Putting “Kotoba!” through its paces

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The best part about owning an iPod Touch (or an iPhone, for those lucky enough to live in places where it isn’t sold at an extortionate premium) is being able to download all those clever applications that keep marching onto the virtual shelves of the iTunes App Store. From war games to financial tools to the complete works of Shakespeare, there’s bound to be an app for almost any requirement somewhere in the App Store’s massive 20,000++ item catalogue. What’s more, some of the best apps are available at no cost to the user.

Today, we’re throwing the spotlight on a free dictionary app that students of the Japanese language will find useful: Pierre-Philippe di Costanzo’s Kotoba!.

INTRODUCTION

Kotoba! is a multilingual Japanese dictionary app that draws on the massive lexical database developed under the JMDict Project. It’s a fairly space-heavy app, with the current release (version 1.2) tipping the scales at 62.7MB, but that’s all for the best because the entire database resides on your iPod Touch/iPhone – meaning that no internet connection is required for the app to function properly.

As I wrote earlier, this app is available for download free of charge. It’s compatible with both the iPhone and the iPod Touch, in both cases requiring the iPhone 2.1 Software Update. All of the information in this post is derived from the app’s performance on my device, which is a first-generation 16GB iPod Touch loaded with software version 2.2.1 (the latest update rolled out by Apple).

Kotoba! has been around since August of last year (with the current release dating from late November), but I’ve only had it on my device since yesterday so this post may be updated in case I run across any other features worth writing about.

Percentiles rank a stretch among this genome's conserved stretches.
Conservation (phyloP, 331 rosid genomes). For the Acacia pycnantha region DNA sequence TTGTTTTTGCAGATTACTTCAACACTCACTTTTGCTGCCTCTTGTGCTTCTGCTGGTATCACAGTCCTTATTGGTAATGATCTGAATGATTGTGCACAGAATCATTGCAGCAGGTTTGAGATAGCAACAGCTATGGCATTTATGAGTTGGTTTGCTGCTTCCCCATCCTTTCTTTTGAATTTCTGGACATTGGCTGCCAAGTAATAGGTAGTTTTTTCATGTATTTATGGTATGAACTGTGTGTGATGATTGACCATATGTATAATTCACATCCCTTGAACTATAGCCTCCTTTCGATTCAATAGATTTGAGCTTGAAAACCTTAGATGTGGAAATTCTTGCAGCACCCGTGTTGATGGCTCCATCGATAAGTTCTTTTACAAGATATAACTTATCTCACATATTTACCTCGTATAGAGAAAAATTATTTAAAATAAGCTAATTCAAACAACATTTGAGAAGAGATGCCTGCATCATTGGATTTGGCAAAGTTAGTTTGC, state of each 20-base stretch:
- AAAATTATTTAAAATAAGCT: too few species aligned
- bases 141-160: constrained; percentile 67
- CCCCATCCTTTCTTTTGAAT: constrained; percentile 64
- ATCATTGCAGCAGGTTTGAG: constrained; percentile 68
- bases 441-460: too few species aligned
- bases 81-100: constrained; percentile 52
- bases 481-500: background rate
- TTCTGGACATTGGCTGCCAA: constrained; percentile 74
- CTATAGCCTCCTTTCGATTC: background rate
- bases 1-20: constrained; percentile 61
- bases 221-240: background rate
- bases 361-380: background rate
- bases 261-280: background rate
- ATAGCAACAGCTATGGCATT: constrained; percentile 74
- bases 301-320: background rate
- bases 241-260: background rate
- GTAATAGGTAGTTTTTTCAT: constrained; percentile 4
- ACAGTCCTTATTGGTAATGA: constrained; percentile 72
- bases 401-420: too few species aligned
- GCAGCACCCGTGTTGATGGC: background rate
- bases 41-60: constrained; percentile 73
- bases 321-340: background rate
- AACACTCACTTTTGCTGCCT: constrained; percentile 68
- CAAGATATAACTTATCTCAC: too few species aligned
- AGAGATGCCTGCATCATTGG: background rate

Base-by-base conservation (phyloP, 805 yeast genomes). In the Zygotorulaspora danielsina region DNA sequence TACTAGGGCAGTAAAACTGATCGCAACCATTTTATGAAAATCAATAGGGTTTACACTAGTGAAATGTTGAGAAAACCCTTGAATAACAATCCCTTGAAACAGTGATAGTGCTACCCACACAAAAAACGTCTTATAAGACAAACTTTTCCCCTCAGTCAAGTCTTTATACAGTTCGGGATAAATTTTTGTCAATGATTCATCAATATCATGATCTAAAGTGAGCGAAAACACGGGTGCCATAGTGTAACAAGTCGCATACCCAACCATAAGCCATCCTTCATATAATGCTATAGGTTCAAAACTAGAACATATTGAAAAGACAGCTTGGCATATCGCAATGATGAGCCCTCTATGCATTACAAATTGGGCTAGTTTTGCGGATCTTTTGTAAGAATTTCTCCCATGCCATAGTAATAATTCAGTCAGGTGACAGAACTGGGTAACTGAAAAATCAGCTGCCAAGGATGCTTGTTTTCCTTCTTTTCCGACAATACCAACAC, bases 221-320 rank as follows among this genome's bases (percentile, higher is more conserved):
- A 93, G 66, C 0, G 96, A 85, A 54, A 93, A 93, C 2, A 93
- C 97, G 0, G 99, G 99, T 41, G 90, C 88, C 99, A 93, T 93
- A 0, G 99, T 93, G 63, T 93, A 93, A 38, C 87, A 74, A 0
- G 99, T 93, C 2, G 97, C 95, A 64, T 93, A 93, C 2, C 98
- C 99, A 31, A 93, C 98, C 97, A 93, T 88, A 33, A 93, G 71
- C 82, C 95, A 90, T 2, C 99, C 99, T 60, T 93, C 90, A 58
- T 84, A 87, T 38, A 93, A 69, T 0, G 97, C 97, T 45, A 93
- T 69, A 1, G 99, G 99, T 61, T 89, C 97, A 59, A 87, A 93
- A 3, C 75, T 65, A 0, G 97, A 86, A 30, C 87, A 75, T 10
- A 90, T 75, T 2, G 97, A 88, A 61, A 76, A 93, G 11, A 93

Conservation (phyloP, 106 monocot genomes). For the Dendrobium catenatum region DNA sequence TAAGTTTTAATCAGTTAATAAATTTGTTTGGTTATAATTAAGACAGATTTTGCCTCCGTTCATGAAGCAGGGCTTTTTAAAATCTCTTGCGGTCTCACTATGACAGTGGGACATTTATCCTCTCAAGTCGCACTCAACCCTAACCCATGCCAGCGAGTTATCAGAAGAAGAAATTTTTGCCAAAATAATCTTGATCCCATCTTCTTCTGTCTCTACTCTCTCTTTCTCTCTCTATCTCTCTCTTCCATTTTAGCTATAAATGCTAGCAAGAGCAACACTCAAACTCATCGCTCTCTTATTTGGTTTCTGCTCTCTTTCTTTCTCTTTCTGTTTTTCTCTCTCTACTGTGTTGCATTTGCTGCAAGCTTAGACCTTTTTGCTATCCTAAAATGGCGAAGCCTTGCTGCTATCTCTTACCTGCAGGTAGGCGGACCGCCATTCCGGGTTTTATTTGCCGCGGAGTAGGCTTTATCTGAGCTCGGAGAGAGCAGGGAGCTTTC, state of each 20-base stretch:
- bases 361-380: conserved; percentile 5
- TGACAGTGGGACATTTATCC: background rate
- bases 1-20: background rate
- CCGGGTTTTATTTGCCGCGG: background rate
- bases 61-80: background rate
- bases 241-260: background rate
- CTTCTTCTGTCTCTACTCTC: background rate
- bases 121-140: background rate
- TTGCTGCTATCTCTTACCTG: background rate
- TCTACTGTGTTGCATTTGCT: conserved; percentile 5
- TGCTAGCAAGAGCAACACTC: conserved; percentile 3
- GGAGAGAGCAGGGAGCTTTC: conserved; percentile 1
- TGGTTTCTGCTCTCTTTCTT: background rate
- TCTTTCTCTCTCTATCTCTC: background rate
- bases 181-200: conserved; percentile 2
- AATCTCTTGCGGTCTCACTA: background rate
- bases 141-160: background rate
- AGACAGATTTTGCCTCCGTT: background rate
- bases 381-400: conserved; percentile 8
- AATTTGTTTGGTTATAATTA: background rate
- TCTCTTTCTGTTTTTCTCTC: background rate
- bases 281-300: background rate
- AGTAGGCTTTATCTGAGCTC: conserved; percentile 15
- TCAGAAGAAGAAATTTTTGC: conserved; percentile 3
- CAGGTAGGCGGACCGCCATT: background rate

FEATURES WALKTHROUGH

Kotoba! accepts search queries entered using either the standard English/romaji keyboard or the special Japanese/kana keyboard. There’s a third (and more fun) way to start a word lookup, but we’ll save that for later.

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Hit the blue button and Kotoba! displays a list of matching terms.

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Tap on the item you want to bring up a full dictionary entry that includes the original word, its kana and romaji equivalents, and what it means in English (and, where available, in French, German, and Russian).

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Scroll to the bottom of the dictionary entry to view the “Kanji decomposition”, which lists the individual kanji that make up the original search term.

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Tap on any item in the “Kanji decomposition” to view a detailed entry that includes the character’s readings (onyomi, kunyomi, Pinyin, Korean), English definition, stroke count, radical data, JLPT level, index numbers for various external references, etc. The proper stroke order is set out via a small animated diagram on the upper-right-hand corner (NB: this feature is not available for all kanji).

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Now for the fun part. Let’s say we’re ambling down a street in the heart of Tokyo when a sign bearing a few strange kanji comes into view. Neither the English keyboard nor the kana keyboard will be of much use in this case, since we don’t know the proper readings for the unfamiliar characters. No worries: just trace out the offending kanji using the handwriting recognition feature of the iPod Touch/iPhone’s Traditional Chinese keyboard, hit the blue button . . .

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. . . and presto! Kotoba! generates the usual list of matches, which (hopefully) contains the kanji or multiple-kanji word we’re seeking.

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This direct-entry capability is a great (and potentially very useful) feature, but it’s not without its flaws. For one thing, the iPod Touch/iPhone’s base software currently doesn’t include a handwriting recognition tool designed specifically for Japanese, so Kotoba! relies on the tool that comes with the Traditional Chinese keyboard. It does the job well enough for the most part, but the results are often peppered with non-Japanese ideographs that can throw our search off-course.